Review of Fair Trade at Ashland Film Festival

Picture of Lauraless Farrer and Tamara Johnston of the movie Fair Trade at the Ashland Film Festival

The movie Fair Trade was playing along with 7,500 Miles to Redemption at the Ashland Film Festival and is the third documentary I saw at the festival.   The Fair Trade movie is directed by Lauralee Farrer and follows the life of Tamara Johnston, a young women with a promising future who suffers the loss of her long time friend and boyfriend to a auto accident.

Feeling the pressure of the stress, and facing the reality of a life without the person she loved, Tamara falls into a deep depression that results in a pact with god. “I’ll give you 5 years, and if you show me a life worth living I’ll go on.”   Tamara decides to make some changes in her life and quits her job with Dreamworks to go into business with her twin sister and brother in law.   Their business, Anti-Bodies will not be focused solely on profits, but rather on the concept of Fair Trade.

For those who are not familiar with the concept of Fair Trade, here is a brief description from Wikipedia:

“Fair trade is an organized social movement and market-based approach to alleviating global poverty and promoting sustainability. The movement advocates the payment of a fair price as well as social and environmental standards in areas related to the production of a wide variety of goods. It focuses in particular on exports from developing countries to developed countries, most notably handicrafts, coffee, cocoa, sugar, tea, bananas, honey, cotton, wine, fresh fruit, and so on.

Fair trade’s strategic intent is to deliberately work with marginalized producers and workers in order to help them move from a position of vulnerability to security and economic self-sufficiency. It also aims at empowering them to become stakeholders in their own organizations and actively play a wider role in the global arena to achieve greater equity in international trade.”

In short, Fair Trade does business direct with co-ops in foreign countries and pays a living wage.   Obviously this means products cost more.   According to Tamara’s brother in law in the movie the company pays 600% more for their main ingredient than most companies.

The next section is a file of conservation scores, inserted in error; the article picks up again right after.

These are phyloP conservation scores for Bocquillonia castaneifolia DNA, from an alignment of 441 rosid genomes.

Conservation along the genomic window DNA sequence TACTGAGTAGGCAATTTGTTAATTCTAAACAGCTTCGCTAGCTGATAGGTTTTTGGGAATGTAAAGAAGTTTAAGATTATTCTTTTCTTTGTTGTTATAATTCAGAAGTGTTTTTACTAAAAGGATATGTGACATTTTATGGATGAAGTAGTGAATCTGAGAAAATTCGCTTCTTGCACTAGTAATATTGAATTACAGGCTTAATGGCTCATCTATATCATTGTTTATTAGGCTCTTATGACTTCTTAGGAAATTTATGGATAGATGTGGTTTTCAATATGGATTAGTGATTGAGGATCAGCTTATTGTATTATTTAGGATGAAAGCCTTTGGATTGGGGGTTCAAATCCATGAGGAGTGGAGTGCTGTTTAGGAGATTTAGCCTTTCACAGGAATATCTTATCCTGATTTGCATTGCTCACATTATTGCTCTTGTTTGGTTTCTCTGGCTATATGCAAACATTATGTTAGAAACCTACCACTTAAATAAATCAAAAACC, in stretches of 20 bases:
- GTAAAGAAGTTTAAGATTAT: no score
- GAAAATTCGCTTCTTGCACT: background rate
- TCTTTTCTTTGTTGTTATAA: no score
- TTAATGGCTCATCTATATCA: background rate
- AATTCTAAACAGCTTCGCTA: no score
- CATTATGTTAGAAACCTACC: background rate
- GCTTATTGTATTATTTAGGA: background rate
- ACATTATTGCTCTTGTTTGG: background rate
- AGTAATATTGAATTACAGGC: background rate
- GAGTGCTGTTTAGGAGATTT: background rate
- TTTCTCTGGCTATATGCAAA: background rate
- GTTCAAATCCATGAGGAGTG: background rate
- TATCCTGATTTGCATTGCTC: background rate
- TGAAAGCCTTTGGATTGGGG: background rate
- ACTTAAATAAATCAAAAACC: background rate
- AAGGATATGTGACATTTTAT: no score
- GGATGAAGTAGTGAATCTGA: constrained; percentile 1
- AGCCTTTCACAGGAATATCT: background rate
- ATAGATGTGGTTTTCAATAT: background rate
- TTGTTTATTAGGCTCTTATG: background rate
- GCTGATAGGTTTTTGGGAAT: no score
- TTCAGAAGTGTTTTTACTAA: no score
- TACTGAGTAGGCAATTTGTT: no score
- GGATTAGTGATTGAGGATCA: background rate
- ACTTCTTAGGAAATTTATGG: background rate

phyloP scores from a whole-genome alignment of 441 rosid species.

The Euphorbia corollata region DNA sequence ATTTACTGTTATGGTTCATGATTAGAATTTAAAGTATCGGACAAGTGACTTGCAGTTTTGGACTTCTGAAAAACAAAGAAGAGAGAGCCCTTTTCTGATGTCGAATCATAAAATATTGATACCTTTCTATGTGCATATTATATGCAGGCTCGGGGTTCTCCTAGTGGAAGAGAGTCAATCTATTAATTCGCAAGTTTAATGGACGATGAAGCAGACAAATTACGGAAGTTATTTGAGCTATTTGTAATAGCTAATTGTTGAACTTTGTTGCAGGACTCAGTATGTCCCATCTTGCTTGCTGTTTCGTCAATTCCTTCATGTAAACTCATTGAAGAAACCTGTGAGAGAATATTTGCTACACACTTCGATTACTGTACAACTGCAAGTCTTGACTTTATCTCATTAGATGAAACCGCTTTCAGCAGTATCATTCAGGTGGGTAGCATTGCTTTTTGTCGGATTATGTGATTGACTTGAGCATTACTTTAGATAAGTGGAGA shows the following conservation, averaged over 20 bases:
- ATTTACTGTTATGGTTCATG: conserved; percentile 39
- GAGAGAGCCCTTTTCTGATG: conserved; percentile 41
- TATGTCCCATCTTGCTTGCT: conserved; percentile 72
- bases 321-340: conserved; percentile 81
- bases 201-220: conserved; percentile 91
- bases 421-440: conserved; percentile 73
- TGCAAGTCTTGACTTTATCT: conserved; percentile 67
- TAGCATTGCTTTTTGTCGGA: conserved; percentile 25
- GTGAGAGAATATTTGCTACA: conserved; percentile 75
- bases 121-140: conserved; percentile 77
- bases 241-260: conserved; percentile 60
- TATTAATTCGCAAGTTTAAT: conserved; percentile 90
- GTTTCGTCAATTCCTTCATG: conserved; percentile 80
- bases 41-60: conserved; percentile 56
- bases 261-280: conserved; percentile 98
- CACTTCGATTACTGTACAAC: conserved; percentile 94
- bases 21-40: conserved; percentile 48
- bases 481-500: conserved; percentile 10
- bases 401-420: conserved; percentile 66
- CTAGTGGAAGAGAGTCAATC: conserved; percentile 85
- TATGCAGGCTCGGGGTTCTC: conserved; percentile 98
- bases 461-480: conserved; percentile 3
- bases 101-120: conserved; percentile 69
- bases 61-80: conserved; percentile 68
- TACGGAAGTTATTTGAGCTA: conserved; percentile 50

Tamara and her partners decide to make soap, thinking this would be an easy product to manufacture.   Part of the humor of the story is that soap ends up being quite difficult to properly make.

As the story unfolds we see Tamara find a cause she can wake up in the mornings to support.   We see Tamara visit the co-op first hand and meet the people in Africa she is helping by offering them a living wage, as opposed to taking advantage of the pricing she could receive.   As she starts to realize the impact she is having on the world, she starts to value her own life more.

In the end this is a simple story of someone finding their purpose in life.   We get the chance to see in a very big way that feeling we all have; a life without a greater purpose isn’t really very fulfilling.   In Tamara’s case she was striped of something that provided her that fulfillment, so she must go out and find it elsewhere.

I enjoyed the movie, but I admit my interest was more on a business side, and I wished I could have learned more about their business in the film.   The idea of Fair Trade interests me.

I would give the film a 2.75 out of 5.   It’s worth checking out if you’re interested in this type of documentary.   But one thing that is a no brainer is trying to purchase Fair Trade items.   It’s a little more expensive, but it’s the right thing to do.   Here is a link to Tamara’s business which sells Fair Trade Soap.

[tags]fair trade, movie, ashland film festival, tamara Johnston, Larualee farrer, anti-bodies[/tags]

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